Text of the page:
On lessons learned:
J&P Cycles – ‘We should have done it sooner,’ was a lesson for the motorcycle parts company, Brecht said. Additionally, opening up customer service to the social Web can be a scary thing, he admitted. Things like company financial information and liability concerns need to be treated carefully with a well-designed policy.
“Be very cautious about how you do that, we put a lot of controls in place with how we would respond,” Brecht said. “But don’t look at social engagement as something to be scared of.”
When the company put a new order management system in place, it created a few hiccups. J&P Cycles was able to prepare its customers and adapt to the situation with the social program.
“I looked at it as an inadvertent disaster recovery plan,” Brecht said. “I didn’t realize how valuable it was going to be until I needed it.”
Verizon — Staffing was an important step for Verizon, Studness warned.
“Pick the right people internally to interface,” he said. “There’s a lot of old thinking out there where you have to censor interactions. You have to people with a little bit of personality.”
Additionally, make sure you get what you need to run the project at every point along the way.
“Don’t be bashful in asking for resources,” Studness said. “We started and thought of it as a little point project. You really do need resources and a leadership team to manage those collective efforts.”
So, will you get faster support from Verizon via Twitter than from a phone call?
“I would say today you would get faster service if you called but in the future that’s where we’re going,” Studness said.
Of course, a strategy and some success with social CRM does not guarantee happy customers or a company well-prepared for every interaction. One needs only look to the blog of Paul Greenberg, an early evangelist for social CRM, to see Verizon Wireless still has some work to do with its customers.]]>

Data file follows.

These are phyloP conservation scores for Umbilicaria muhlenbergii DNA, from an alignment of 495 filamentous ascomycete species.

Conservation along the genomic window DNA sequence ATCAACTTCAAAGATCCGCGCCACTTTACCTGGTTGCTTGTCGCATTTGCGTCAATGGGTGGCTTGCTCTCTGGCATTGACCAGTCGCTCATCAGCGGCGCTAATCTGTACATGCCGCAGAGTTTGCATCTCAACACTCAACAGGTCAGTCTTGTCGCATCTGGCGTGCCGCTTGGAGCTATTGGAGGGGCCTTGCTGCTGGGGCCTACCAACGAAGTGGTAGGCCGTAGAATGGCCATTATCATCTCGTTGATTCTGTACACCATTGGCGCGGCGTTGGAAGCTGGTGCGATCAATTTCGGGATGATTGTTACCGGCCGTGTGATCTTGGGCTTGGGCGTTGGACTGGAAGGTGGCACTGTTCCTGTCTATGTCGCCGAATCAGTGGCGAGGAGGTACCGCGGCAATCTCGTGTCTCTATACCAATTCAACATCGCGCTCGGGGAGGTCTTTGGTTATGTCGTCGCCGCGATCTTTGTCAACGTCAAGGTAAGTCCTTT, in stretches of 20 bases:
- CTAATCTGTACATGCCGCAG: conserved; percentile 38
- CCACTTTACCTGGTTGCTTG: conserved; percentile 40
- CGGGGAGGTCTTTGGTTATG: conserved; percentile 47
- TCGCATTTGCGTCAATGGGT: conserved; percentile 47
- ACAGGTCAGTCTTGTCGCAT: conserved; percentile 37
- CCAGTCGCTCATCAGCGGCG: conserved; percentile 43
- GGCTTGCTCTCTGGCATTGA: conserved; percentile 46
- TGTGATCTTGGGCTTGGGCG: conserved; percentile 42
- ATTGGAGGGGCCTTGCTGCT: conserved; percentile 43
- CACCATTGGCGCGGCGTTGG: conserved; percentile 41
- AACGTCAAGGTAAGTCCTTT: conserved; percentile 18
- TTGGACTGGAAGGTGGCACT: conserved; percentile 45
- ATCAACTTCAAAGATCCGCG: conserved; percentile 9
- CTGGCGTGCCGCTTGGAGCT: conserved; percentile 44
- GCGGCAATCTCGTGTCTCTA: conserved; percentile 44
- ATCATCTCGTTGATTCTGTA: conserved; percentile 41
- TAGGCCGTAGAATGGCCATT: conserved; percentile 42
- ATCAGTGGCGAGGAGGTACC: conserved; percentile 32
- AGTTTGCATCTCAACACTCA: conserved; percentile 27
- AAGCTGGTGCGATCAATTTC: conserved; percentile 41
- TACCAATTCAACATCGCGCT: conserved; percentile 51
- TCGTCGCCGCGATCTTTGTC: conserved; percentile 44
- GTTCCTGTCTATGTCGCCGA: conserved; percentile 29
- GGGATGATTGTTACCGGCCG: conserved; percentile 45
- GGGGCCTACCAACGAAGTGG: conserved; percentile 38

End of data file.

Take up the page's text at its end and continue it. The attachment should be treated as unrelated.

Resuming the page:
Some of the winners gathered on stage for a panel discussion with Don Peppers, and shared some interesting tidbits and specific steps they took that helped make their projects a success.
For example, Sprint Nextel, which won the gold award for customer experience, slashed its churn rate 75% over a two-year period and realized $200 million in costs savings as part of its project to overhaul the customer experience.
Sprint-Nextel is no stranger to CRM news. Three years ago, the company grabbed headlines when it decided to fire 1,000 customers. While some CRM experts at the time lauded it as a savvy move, the company has clearly made a commitment to customers. In fact, Sprint Nextel’s CEO Dan Hesse couldn’t make the Gartner event because he was across the country presenting their improvement in customer satisfaction at Forrester’s Customer Experience Forum.
Instead, Lance Williams, director of customer management, accepted the award and shared some insight into Sprint’s CRM initiatives. For example, a review of the company’s multiple service channels found that some customers were having trouble activating their new phones through the self-service website. They would call contact center reps that weren’t authorized to help them and would direct customers to the retail store, where, oftentimes, customers would simply turn the phone back in rather than wait to deal with the activation.
Peppers asked the panel what challenges they faced with their initiatives and for Sprint Nextel it was clearly the data.
“We’re here about a big program, a piece of software — that was cross channel analytics,” Williams said. “The data is king in this and that was the piece that was so hard. That was why Sprint failed in past endeavors. The data was all over the place.”
It was also a tough sell to management. The company was in a risk-taking environment, but Williams still needed to get funding and got money for bigger projects by proving the value of some short-term quick wins like IVR.
For Navy Federal Credit Union, the winner of the gold award for growth, the problem was not data but rather its own success.
“In many ways we rested on our laurels,” said Annie Sebastian, head of member growth strategy and member research and intelligence. “Fifty percent of our membership is under 35. There was no imperative to make a change.”
However, the firm set out to maximize each interaction in late 2007 to spur growth.